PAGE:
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7:52 pm - Tuesday December 6, 2016

Diversifying your risk in the stock market

| Investing | Rating: 4.5
by Numan

Think about betting 10,000$ on one coin toss with the possibility of winning 25,000$ and loosing everything. Now think about betting 1$ on each of 10,000 coin tosses with the possibility of wining 2.5$ and loosing 1$ each time. That is diversification in a nutshell. While participating in both bets yield, on average, the same gain (7,500$) the second bet seems much more inviting. The appeal of the second bet is due to the fact each one of the 10,000 bets is a small version of the large one thus reducing risk of losing everything in one big bet.

Same principal goes for investing in financial assets. Each financial asset has a risk factor that should be taken into account. If simplified each financial asset yields a certain return with certain odds. Think of biotech company which has a chance of 1/100 of succeeding and yielding 100,000% return on investment and 99/100 chance of loosing the initial investment. This is a risky investment although profitable on average. The problem is getting to that average.

As demonstrated above a financial asset’s risk is influenced by the variability attributed to the various return on investment scenarios this financial asset is thought to have. Ranking financial assets by risk is usually done as follows: Derivatives will be ranked highest, growth and small company stocks next (high possible return and a considerable chance of failure), blue-chip company stocks, company bonds, government bonds and last a bank deposit where the outcome of the investment is almost 100% certain.

Simply put, a diversified portfolio is a portfolio which has many “bets”, each with a relatively low investment when compared to the sum of the portfolio. The risk level of the entire portfolio can still be high (all stock for example) but a diversified risky portfolio is, of course, better then having just a risky portfolio.

Diversification can be and should be achieved across various variables as each variable has its own specific risks. Specific risk, in finance, is the variability in the return on a security due to exposure to risks relating to that security in isolation (bankruptcy of a certain company for example). Good diversification eliminates specific risks. Each variable of investment carries its own specific risk and should be diversified. By variables I’m referring to:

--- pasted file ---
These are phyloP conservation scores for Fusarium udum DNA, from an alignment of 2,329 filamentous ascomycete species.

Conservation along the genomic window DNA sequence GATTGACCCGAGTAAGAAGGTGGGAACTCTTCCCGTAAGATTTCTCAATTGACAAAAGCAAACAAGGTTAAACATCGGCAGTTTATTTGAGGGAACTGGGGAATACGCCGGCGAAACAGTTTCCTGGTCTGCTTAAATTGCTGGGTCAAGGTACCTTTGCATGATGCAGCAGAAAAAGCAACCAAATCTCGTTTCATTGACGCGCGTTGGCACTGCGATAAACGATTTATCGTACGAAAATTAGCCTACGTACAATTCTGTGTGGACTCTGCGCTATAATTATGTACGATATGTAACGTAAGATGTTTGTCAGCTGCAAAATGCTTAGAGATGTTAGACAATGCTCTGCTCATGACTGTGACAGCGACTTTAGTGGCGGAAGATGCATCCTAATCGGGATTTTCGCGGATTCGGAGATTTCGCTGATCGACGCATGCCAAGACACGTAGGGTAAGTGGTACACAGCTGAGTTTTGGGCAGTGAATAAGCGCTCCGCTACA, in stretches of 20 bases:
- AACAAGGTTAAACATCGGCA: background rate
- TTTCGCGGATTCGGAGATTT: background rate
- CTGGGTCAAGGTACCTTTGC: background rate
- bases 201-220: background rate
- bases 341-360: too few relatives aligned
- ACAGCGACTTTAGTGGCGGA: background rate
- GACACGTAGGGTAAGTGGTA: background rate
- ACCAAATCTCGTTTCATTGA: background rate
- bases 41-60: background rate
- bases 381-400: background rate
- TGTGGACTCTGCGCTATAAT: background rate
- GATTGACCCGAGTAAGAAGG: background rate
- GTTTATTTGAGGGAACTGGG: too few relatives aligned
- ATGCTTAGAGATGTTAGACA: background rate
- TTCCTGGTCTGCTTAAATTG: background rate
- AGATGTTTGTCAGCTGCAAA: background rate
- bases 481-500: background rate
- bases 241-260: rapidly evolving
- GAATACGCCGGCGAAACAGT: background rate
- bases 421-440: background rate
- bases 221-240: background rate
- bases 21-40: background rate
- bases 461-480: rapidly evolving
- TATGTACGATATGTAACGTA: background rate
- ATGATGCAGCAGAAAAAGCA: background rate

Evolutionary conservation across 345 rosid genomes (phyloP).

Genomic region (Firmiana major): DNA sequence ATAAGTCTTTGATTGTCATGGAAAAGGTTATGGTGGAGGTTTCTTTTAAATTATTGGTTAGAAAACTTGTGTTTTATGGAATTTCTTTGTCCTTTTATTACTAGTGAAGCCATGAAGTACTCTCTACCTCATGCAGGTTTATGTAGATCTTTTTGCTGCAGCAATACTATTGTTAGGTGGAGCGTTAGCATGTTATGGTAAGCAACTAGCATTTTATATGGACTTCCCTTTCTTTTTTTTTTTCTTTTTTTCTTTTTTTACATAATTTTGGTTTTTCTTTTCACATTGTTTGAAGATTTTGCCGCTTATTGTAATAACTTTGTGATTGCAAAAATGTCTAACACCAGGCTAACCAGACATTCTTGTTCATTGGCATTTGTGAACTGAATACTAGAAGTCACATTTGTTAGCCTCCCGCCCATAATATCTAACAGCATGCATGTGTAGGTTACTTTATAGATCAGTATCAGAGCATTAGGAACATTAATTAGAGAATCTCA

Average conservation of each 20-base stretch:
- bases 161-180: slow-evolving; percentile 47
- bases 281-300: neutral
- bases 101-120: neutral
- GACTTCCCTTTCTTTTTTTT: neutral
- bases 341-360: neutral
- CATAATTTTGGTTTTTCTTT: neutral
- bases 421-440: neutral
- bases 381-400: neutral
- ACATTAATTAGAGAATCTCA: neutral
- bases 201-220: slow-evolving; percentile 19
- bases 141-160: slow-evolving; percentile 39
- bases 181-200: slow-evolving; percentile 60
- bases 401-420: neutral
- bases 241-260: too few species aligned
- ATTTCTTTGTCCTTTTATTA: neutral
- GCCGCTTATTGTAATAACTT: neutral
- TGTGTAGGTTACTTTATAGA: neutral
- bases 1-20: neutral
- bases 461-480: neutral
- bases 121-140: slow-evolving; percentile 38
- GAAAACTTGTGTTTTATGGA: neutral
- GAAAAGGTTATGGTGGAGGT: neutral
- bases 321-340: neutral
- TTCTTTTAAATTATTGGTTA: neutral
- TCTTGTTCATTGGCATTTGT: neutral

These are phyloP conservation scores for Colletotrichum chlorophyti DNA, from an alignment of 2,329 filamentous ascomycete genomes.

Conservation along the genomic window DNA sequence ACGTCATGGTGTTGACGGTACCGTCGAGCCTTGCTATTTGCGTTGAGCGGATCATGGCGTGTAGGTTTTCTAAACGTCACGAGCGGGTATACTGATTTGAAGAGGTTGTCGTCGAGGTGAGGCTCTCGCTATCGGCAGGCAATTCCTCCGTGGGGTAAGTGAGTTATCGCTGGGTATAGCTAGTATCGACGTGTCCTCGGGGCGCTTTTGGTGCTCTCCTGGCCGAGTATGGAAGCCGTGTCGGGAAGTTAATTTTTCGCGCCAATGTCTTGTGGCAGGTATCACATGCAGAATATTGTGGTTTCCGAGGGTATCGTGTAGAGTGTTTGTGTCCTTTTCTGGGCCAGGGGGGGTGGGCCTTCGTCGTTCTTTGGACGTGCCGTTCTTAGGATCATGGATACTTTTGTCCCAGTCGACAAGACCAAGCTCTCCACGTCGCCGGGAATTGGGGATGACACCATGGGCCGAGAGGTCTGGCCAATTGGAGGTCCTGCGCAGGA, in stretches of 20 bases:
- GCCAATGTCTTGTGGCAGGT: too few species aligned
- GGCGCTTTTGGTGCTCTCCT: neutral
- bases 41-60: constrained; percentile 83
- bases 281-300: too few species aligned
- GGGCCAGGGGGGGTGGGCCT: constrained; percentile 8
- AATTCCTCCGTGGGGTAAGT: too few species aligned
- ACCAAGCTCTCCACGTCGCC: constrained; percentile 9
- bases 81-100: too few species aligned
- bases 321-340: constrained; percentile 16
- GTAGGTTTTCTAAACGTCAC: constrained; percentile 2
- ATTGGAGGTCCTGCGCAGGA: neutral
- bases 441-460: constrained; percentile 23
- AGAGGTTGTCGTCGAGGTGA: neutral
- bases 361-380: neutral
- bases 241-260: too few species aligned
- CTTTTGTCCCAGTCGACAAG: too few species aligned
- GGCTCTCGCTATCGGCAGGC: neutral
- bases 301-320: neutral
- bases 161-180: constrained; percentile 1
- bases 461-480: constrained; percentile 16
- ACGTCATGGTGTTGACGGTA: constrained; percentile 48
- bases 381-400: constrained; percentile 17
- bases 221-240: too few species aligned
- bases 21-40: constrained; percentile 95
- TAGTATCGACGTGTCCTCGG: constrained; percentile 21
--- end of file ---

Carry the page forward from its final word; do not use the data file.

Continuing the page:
1) Industry It is important to diversify across various industries as each industry has specific risks (Sub-prime crisis for example might affect one sector to under perform while another to over perform).
2) Geography As industries, a certain region can be affected by a war or crisis. 3) Various other variables such as financial asset types, investment terms and more.

How do we achieve a diversified portfolio then? We participate in many bets with changing variables with relatively low sums of investment:

1) Buy a large number of promising’ stocks For diversification purposes one could buy a large number of stocks (over 10) in a portfolio. This method of diversification is not recommended. Many researches have shown beating market performance by choosing specific stocks is not easy. There is another disadvantage in buying many specific stocks as buy/sell commissions can be quite high.
2) Invest in mutual funds Mutual funds are run by professional who do exactly what we are trying to achieve. Diversify. Mutual funds purchase many, thought to be promising, stocks and use them to diversify our investment in them. There are many types of mutual funds. Some specialize in certain markets while some are more general. Even though mutual funds diversify our investment we should still minimize specific risks and diversify our investment in mutual funds as well. Buying various mutual funds, with various specializations in industry and geography is a good way of diversifying.
3) Invest in ETF’s mimicking market indices As aforementioned even professional brokers have a hard time beating market performance by choosing specific stocks as mutual funds do. Why not invest in market indices then? An ETF is a good way to do that and with lower commissions. There are many ETF’s which mimic market indices (such as QQQQ for NASDAQ). Buying ETF’s is easy and relatively cheap. As before further diversification is still required. 4) Invest in bonds and deposits investing in bonds and deposits is a good way of diversifying as the source of return in these financial assets is debt and not ownership. When a market under performs corporations still have to pay interest on bonds.

To conclude, diversification is one of the most basic tools of investors. Diversification will enable your portfolio to minimize specific risk (Not to be confused with market risk of the portfolio), lower the portfolio’s variability and change over time and help generate better return on investment.

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